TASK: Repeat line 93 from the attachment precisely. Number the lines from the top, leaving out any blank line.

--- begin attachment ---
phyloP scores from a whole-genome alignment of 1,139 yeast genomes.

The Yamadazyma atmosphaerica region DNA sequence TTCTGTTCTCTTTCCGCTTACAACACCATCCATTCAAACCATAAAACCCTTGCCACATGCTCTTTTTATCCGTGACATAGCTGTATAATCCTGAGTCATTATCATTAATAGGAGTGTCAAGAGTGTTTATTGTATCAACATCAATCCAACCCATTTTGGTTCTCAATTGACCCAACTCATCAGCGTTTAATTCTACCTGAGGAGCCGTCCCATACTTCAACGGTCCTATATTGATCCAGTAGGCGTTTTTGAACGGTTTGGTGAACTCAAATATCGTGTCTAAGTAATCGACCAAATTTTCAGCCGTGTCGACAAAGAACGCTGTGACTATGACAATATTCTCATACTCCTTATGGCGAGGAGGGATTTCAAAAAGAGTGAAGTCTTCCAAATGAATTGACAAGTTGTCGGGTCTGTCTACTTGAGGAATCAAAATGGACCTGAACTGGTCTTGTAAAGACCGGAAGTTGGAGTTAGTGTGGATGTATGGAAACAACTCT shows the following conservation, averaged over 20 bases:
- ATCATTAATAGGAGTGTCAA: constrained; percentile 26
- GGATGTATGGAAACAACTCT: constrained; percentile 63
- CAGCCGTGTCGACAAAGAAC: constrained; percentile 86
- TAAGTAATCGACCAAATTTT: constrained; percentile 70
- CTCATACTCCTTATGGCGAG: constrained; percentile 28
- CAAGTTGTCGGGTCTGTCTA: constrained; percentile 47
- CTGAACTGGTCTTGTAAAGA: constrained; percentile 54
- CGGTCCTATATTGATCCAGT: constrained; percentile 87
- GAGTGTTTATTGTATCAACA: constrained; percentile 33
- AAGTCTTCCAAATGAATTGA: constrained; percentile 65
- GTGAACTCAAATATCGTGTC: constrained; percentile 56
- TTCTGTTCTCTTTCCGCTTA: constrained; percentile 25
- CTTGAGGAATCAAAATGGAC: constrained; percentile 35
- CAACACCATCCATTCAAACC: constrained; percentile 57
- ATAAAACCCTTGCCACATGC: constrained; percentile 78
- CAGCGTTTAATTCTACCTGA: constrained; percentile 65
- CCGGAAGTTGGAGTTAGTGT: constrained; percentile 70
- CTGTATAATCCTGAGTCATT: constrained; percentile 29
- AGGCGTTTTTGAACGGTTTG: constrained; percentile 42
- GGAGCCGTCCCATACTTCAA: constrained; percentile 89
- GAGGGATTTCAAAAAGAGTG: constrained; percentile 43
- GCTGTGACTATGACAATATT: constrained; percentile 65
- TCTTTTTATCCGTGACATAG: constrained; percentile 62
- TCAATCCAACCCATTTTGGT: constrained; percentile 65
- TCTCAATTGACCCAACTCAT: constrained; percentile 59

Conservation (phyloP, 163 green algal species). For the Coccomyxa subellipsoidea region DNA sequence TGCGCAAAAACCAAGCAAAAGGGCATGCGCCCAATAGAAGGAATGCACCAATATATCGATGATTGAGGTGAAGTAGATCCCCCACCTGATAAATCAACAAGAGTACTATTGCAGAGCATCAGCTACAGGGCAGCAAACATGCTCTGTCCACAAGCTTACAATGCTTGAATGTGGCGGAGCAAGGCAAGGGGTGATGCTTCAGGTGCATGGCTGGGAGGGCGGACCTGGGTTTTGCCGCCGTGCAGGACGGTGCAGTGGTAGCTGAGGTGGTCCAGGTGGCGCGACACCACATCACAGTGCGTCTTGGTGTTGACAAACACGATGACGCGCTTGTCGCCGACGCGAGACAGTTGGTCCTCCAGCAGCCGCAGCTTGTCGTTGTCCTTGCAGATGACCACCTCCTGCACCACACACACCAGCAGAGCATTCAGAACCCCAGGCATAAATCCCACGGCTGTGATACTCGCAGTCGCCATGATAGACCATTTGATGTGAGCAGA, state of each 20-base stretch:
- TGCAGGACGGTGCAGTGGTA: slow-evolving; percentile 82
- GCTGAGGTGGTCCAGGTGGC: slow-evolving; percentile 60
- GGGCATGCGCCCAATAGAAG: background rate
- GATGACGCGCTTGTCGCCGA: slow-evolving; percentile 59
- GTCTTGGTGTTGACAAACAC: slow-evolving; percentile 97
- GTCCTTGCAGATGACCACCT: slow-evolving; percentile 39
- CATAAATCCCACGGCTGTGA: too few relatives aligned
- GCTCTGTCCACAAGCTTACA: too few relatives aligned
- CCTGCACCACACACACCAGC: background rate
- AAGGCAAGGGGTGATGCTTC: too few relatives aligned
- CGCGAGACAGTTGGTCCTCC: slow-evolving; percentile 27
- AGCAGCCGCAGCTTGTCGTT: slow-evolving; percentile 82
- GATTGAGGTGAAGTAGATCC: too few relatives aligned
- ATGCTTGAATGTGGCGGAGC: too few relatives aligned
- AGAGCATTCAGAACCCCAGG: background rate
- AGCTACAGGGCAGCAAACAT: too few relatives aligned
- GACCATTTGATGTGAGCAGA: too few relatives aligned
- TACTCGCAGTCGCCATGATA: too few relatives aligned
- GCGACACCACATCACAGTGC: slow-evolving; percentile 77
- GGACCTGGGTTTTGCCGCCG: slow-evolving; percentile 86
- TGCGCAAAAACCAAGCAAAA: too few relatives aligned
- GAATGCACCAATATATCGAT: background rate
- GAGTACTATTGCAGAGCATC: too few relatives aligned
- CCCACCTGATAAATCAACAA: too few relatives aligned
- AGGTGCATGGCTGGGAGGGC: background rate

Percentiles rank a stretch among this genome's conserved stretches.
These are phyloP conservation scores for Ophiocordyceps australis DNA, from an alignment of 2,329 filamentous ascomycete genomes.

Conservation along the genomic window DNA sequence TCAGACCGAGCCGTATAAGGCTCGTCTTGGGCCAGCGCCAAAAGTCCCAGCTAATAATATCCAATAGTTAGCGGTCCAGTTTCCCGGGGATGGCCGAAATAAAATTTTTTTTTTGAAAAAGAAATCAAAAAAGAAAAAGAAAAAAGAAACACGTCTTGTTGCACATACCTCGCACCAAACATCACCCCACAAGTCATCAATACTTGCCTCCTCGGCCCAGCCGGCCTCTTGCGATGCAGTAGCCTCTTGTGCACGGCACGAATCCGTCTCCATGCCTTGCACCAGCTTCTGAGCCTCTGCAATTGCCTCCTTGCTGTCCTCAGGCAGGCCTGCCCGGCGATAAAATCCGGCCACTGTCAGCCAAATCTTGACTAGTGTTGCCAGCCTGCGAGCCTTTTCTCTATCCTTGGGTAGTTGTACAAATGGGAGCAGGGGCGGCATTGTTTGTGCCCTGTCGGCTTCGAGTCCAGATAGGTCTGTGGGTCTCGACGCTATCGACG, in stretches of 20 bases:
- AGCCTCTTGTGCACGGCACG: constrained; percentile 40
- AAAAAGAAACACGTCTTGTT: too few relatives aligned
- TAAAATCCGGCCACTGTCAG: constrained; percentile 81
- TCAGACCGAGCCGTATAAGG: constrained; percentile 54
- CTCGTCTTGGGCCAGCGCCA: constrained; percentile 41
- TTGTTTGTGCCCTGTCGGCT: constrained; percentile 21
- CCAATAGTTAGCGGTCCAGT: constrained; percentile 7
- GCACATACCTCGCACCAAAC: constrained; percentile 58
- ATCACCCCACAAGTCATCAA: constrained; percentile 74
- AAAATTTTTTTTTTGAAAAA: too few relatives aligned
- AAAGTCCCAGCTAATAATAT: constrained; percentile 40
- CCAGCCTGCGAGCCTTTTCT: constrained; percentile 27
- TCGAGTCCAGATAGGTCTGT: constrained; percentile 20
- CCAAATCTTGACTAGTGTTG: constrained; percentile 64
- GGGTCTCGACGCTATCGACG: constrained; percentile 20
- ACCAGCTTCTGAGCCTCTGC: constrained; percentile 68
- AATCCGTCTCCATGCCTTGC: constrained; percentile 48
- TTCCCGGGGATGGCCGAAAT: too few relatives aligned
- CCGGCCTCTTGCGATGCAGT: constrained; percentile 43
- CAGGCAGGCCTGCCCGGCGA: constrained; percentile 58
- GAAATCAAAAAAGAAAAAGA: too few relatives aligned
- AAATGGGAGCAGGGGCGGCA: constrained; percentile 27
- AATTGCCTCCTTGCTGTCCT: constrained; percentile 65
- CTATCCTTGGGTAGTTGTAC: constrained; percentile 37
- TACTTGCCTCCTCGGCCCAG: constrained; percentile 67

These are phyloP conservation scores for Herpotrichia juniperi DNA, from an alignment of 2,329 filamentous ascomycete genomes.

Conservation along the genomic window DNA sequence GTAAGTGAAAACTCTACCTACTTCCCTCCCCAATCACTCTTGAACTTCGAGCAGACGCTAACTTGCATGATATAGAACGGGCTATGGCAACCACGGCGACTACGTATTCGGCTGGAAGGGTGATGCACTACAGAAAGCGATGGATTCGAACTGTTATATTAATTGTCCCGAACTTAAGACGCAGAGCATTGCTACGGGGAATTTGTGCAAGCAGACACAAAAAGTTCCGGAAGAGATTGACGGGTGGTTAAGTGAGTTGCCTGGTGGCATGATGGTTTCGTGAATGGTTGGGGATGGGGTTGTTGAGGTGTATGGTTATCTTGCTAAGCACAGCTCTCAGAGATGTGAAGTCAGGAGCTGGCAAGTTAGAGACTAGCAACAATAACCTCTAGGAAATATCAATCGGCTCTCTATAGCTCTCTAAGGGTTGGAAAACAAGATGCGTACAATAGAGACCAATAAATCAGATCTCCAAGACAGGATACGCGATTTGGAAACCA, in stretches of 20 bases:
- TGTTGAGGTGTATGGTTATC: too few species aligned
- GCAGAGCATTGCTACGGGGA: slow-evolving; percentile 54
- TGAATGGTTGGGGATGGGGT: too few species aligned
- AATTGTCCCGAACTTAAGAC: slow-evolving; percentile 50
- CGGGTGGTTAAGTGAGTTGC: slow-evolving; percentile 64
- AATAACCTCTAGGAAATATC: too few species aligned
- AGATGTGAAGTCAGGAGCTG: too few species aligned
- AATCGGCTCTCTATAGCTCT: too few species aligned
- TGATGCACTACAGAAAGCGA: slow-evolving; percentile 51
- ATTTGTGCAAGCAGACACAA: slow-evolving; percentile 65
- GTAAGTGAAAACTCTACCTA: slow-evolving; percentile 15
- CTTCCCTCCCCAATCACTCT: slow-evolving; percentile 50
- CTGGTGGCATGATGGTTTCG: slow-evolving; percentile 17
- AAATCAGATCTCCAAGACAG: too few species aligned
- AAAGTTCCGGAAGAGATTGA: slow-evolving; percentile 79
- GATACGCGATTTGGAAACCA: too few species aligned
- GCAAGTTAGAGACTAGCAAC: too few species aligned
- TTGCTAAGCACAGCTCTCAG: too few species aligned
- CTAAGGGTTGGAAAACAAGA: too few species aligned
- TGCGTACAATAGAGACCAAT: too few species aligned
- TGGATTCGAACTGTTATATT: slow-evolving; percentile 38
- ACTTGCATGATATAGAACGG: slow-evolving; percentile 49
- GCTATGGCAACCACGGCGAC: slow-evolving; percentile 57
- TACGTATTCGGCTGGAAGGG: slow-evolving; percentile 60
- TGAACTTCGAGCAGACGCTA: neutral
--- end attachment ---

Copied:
- ATTTGTGCAAGCAGACACAA: slow-evolving; percentile 65